Mariam Markouli1#, Sevastianos Chatzidavid1#, Dimitra Vlachopoulou1, Nefeli Giannakopoulou1, Amalia Anastasopoulou1, Nora-Athina Viniou1 and Panagiotis Diamantopoulos1.
1 First Department of Internal Medicine, Laikon General Hospital, National and Kapodistrian University of Athens, Athens, Greece.
# These authors equally contributed to the article.
Panagiotis Diamantopoulos, MD, PhD. First Department of Internal
Medicine, Hematology Unit, Laikon General Hospital, National and
Kapodistrian University of Athens. Athens 11527, Greece. Tel: +30 213
206 1643, Mobile: +30 697 677 6260, Fax: +30 213 206 1795. E-mail: firstname.lastname@example.org
Published: September 1, 2022
Received: July 12, 2022
Accepted: August 21, 2022
Mediterr J Hematol Infect Dis 2022, 14(1): e2022071 DOI 10.4084/MJHID.2022.071
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After reading the publication entitled “Infections in Myelodysplastic Syndrome in Relation to Stage and Therapy” (Mediterr J Hematol Infect Dis. 2018; 10(1): e2018039)
that was published in your journal, we would like to congratulate the
authors for this interesting review article and make some contributions
specifically concerning Bacillus cereus infections in patients with hematological malignancies.
is a spore-building, Gram-positive rod that may cause three distinct
syndromes: food intoxication, localized infection, or bacteremia with
potential hematogenous complications (e.g., liver and cerebral
abscesses).[2,3] Furthermore, patients with hematological diseases are at greater risk for invasive B. cereus infections.
Herein, we present an interesting case of fulminant B. cereus
septicemia in a patient with myelodysplastic syndrome
Α 74-year-old woman was diagnosed with
MDS upon assessment of severe pancytopenia. Bone marrow (BM)
examination revealed a blast percentage of 12% compatible with MDS with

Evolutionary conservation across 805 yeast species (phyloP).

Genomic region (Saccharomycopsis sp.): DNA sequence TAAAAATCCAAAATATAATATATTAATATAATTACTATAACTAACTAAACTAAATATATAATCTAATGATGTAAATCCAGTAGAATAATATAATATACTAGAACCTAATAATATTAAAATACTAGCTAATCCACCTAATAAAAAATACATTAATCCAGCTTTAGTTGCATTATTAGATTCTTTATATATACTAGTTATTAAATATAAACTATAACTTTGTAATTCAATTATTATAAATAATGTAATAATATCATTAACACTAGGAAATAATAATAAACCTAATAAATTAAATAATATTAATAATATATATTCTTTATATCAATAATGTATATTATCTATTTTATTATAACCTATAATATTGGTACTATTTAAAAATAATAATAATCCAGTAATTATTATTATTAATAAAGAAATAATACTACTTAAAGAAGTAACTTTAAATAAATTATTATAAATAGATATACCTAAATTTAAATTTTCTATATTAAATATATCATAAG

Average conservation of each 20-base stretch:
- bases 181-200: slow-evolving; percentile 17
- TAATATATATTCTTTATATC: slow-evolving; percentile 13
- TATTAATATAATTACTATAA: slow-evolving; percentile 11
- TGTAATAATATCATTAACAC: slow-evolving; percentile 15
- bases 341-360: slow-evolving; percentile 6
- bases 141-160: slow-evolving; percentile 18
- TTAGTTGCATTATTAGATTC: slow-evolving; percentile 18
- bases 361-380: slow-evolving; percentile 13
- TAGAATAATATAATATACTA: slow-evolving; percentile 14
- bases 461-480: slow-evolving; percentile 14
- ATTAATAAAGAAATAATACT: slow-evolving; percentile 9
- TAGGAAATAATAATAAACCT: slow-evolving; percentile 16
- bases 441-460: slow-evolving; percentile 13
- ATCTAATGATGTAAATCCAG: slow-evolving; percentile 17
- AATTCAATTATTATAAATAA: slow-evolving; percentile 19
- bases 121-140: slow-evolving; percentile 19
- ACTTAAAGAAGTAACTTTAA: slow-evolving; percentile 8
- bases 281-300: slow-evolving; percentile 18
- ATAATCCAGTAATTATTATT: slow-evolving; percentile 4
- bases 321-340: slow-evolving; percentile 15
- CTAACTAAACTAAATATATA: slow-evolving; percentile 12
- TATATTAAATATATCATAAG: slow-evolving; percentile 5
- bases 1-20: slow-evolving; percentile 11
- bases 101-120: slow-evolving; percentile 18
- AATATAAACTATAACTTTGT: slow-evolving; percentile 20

excess blasts 2 (MDS-EB-2) per the 2016 World Health Organization (WHO)
classification, whereas the BM cytogenetic analysis was normal (46, XX). She was started on treatment with 5-azacytidine at a dose of 75 mg/m2/day subcutaneously (IV) for 7 days in 28-day cycles. On day 20 of Cycle 2, while the patient was neutropenic (0.5x109/L),
she developed a fever of 39°C accompanied by chills, fatigue, and
fainting. Her physical examination and initial chest X-ray did not
reveal any specific findings. Computed tomography (CT) scan of the
brain, conducted to investigate fainting, did not suggest central
nervous system (CNS) involvement. Within one hour from the febrile
episode, IV piperacillin/tazobactam at a dose of 4,5 g q6h was started
along with filgrastim at a dose of 300 mcg daily. The patient reported
diarrhea within the next 20 hours, and stool cultures were obtained. By
that time, gram-positive, rod-shaped bacteria were isolated from both
blood cultures, and vancomycin was added to the regimen. B. cereus
was identified in the blood but was not isolated from the stool. Her
central venous catheter was considered to be the source of her
infection. The patient remained febrile for an additional 3 days
after B. cereus isolation. A transthoracic echocardiogram did not reveal findings compatible with B. cereus
endocarditis. Two days later, the fever subsided, and clinical
improvement was noted within four days, as diarrhea and fatigue
In our case, a 74-year-old patient with MDS was diagnosed with isolated B. cereus bacteremia while on cycle 2 of chemotherapy. Studies have shown that immunocompromised patients with isolated B. cereus